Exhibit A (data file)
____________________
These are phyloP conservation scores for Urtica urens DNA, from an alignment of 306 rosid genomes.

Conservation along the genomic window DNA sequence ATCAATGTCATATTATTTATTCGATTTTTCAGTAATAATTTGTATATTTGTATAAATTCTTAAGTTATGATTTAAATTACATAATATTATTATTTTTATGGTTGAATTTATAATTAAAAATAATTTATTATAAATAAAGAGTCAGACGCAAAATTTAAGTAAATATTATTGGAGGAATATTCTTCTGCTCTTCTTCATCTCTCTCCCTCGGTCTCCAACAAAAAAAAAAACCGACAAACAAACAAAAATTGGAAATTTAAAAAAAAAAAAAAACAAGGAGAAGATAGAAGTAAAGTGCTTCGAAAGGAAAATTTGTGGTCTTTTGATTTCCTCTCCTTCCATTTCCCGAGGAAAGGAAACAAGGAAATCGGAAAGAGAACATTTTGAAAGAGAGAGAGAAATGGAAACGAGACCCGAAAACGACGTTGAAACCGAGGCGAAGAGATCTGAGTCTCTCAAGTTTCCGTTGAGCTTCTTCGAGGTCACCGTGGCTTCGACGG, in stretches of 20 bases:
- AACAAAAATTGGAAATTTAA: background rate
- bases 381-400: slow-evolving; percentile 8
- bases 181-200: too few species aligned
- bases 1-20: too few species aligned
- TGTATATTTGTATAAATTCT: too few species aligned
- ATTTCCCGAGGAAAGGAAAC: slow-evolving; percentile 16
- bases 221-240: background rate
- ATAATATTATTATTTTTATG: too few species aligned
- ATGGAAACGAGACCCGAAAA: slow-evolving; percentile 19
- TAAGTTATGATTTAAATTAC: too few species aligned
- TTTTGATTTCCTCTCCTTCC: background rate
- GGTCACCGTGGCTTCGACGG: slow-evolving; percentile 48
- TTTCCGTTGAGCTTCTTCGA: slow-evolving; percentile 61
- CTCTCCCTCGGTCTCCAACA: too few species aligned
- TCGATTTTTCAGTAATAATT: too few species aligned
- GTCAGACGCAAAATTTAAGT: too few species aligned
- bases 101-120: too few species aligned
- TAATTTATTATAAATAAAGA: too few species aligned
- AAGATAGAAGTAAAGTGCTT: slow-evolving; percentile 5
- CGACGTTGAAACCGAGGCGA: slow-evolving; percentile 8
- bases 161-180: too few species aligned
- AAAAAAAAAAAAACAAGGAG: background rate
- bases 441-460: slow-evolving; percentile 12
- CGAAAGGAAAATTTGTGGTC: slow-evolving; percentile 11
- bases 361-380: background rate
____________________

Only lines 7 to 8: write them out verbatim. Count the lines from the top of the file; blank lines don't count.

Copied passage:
- TGTATATTTGTATAAATTCT: too few species aligned
- ATTTCCCGAGGAAAGGAAAC: slow-evolving; percentile 16